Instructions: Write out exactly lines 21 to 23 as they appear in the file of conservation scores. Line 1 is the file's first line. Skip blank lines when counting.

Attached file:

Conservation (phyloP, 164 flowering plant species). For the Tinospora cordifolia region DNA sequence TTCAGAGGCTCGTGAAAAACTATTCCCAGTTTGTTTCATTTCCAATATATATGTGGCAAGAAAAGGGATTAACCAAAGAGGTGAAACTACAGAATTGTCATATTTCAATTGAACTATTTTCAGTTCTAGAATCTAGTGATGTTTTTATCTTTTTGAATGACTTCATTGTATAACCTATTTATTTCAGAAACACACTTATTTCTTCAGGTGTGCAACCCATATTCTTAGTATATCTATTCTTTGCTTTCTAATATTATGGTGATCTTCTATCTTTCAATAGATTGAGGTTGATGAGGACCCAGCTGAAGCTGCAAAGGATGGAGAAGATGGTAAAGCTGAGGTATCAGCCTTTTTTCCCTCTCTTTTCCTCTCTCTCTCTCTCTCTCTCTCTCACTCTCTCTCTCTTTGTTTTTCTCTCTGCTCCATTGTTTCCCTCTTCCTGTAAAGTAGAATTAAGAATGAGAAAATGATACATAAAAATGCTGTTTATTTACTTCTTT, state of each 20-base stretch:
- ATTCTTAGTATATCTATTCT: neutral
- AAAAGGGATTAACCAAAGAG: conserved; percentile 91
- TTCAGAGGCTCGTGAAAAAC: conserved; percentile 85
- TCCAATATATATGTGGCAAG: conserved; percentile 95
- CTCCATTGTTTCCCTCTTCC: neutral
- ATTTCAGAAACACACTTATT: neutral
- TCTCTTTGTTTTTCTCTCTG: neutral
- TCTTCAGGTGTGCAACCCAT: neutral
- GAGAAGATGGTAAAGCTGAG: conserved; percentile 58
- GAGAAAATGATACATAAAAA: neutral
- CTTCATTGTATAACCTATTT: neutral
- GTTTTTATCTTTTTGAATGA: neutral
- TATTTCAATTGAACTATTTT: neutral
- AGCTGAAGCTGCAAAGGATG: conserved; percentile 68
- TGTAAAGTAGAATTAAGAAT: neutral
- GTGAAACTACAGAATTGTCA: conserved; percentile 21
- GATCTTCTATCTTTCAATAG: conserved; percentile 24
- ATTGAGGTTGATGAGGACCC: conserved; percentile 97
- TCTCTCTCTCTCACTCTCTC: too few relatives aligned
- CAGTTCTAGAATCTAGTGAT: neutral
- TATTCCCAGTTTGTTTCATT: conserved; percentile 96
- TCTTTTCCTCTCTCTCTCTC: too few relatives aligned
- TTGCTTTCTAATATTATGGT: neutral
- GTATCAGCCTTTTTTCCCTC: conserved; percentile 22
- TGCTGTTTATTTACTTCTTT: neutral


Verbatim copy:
- CAGTTCTAGAATCTAGTGAT: neutral
- TATTCCCAGTTTGTTTCATT: conserved; percentile 96
- TCTTTTCCTCTCTCTCTCTC: too few relatives aligned